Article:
Genius is 1% inspiration and 99% perspiration. Thomas Edison
Maybe most of you have already seen or heard this quote. And yet, the idea of the lonely, toiling writer persists, which is not to say that writing is either hard or easy work, but instead that it takes concerted effort. After all, writing consists of writing and re-writing. Until, what you want to say, comes out right. So why not create a habitual routine? Why not, find a way to get better incrementally? How? some of you might ask. Well, the method is clear. Develop a writing routine and do your best to stick with it.
For some, the idea may seem stifling, or even restrictive. How do I know? you ask. Well, more specifically, I’ve been there. Done that. Busy staring at a piece of paper, waiting for inspiration. Or the muse to strike. Some days it came. She came. Placing something that seemed like a grand idea inside my head. Something that would get me going hop-pity skip, along a merry trail. Other times, she remained absent. Looking back now, I can recall those ideas that were carried through to completion, while others died on the page, suffering either from a lack of clarity or overkill, where I tried to make the story do what I wanted it to do, rather than listening to what the characters had to say.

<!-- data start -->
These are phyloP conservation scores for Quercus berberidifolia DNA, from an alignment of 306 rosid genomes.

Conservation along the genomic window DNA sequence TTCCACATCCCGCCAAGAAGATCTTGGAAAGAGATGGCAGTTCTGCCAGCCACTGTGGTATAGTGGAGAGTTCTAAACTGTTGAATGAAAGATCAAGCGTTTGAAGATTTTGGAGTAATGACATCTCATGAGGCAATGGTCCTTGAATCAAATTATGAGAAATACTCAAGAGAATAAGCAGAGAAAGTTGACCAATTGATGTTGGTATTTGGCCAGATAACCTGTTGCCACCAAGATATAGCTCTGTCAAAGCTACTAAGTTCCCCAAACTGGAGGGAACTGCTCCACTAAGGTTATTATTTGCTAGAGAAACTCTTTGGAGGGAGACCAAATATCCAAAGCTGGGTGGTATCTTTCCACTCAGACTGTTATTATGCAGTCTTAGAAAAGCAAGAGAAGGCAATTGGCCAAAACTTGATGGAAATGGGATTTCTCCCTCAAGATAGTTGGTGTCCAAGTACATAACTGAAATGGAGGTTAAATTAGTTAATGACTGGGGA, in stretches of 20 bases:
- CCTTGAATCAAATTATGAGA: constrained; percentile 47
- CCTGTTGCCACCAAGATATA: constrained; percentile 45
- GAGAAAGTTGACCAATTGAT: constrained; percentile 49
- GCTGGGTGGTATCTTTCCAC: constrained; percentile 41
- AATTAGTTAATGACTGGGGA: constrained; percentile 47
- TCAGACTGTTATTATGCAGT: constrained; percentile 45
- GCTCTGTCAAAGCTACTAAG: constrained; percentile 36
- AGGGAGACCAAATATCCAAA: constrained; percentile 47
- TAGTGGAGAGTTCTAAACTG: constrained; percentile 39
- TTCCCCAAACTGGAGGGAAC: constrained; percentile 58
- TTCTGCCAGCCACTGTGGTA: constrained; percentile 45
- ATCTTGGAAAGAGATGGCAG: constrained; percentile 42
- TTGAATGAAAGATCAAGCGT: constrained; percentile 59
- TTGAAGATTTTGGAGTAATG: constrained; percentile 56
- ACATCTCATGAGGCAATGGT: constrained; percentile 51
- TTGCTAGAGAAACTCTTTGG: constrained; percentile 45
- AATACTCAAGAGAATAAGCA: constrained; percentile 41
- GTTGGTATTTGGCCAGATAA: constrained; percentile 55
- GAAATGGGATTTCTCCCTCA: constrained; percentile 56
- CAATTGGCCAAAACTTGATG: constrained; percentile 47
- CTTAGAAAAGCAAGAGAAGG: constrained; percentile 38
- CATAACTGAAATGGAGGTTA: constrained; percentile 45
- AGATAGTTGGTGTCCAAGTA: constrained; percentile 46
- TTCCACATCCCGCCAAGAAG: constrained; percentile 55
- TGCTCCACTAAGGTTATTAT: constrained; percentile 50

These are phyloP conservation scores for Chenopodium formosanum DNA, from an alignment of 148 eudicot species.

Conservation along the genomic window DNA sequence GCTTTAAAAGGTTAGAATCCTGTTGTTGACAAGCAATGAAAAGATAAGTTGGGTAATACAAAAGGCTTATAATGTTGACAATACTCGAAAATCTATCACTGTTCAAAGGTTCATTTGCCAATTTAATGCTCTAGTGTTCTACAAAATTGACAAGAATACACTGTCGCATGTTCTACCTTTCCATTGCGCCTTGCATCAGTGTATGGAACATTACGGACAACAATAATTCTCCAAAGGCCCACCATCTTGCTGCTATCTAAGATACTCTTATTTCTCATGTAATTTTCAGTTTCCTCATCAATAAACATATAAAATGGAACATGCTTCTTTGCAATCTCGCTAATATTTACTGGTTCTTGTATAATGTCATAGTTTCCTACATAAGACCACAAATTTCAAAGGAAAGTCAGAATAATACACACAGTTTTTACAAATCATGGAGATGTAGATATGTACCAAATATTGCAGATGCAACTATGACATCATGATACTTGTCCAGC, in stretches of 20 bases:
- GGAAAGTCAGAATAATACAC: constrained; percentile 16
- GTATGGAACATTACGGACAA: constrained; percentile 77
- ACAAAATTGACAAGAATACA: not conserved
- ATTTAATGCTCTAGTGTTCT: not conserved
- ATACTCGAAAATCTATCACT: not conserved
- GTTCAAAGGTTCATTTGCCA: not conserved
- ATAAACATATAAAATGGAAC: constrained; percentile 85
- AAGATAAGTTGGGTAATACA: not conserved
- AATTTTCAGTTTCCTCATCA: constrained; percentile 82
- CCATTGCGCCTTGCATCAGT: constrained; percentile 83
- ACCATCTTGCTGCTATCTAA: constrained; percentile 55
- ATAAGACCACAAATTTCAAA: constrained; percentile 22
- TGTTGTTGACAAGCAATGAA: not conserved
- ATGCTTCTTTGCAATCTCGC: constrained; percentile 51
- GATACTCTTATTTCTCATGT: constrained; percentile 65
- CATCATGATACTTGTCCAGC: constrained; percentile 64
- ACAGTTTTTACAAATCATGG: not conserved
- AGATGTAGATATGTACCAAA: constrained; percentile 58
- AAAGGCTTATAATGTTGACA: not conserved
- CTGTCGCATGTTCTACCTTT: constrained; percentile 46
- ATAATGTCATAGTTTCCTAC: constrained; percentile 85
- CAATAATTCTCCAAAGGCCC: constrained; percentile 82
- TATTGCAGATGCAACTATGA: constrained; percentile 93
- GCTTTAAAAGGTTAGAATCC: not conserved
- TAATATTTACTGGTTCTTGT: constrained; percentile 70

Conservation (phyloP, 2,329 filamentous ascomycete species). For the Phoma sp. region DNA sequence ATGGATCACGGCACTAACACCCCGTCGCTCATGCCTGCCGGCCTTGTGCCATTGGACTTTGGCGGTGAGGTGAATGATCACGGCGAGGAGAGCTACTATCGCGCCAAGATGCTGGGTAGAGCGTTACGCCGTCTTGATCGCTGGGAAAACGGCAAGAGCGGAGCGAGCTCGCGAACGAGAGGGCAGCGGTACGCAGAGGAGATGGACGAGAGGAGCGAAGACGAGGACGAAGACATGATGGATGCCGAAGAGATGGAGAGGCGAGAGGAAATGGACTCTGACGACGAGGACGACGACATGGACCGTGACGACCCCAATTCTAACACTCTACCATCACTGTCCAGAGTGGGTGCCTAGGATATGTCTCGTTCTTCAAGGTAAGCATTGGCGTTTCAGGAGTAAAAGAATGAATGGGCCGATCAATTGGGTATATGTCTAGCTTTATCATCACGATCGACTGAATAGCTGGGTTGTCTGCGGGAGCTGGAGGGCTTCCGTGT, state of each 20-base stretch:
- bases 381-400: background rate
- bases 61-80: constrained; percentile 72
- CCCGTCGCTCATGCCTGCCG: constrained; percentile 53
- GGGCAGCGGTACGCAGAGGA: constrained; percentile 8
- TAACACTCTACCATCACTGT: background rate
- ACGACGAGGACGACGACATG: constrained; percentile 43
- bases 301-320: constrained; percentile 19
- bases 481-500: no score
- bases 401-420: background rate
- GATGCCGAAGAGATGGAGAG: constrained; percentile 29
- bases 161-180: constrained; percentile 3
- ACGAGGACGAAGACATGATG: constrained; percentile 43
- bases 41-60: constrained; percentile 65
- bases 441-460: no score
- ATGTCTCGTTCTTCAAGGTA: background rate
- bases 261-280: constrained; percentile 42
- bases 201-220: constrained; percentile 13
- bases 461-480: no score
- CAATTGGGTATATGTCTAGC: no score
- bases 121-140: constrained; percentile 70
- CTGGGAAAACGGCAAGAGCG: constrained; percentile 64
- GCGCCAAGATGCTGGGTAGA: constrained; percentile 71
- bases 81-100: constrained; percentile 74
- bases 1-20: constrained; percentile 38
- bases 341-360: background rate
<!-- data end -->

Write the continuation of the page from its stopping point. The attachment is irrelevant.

The beauty though would be those that would bear new fruit. Those that in going over, would lead me to another more skilled creation. Looking back now, I can see that in my own infancy stage as a writer that one of the most important things that I lacked was a regular writing routine. Truthfully, I would wait for the story. Or come up with some brilliant title and then try to write around it. Not that there is anything wrong with either approach, because sometimes an idea might come in stages and other times it might be the whole. But take time, write it down. Get yourself accustomed to some sort of rhythm when you create. Say you grab a beer or a cup of black coffee and then settle down to write. Say, for an hour or two, between five to seven, after you’ve come home from work. Or if you do this full time, say writing early in the morning and editing in the afternoon.
Either way, let your schedule be something you create for yourself, rather than something that is imposed on you. Put aside a block of time each day, only for writing. And when that time comes, you do nothing but work. Write. Even if at the end of it you only get down one good line. A paragraph or a page. Work all the time you work. Write all the time you write. And keep it. Even if the words don’t jive with you afterwards. In a week or two, something in it may seem salvageable. Or be exactly what you were aiming for.
And finally, try your best not to think of this block of time as regimented work. Free your mind. Allow yourself to be creative. To write without qualms. Yes, open yourself up to seeing things differently. With fresh eyes. Eventually the right words will come, with or without your help and you will learn that being a more disciplined writer is about allowing yourself the freedom to create.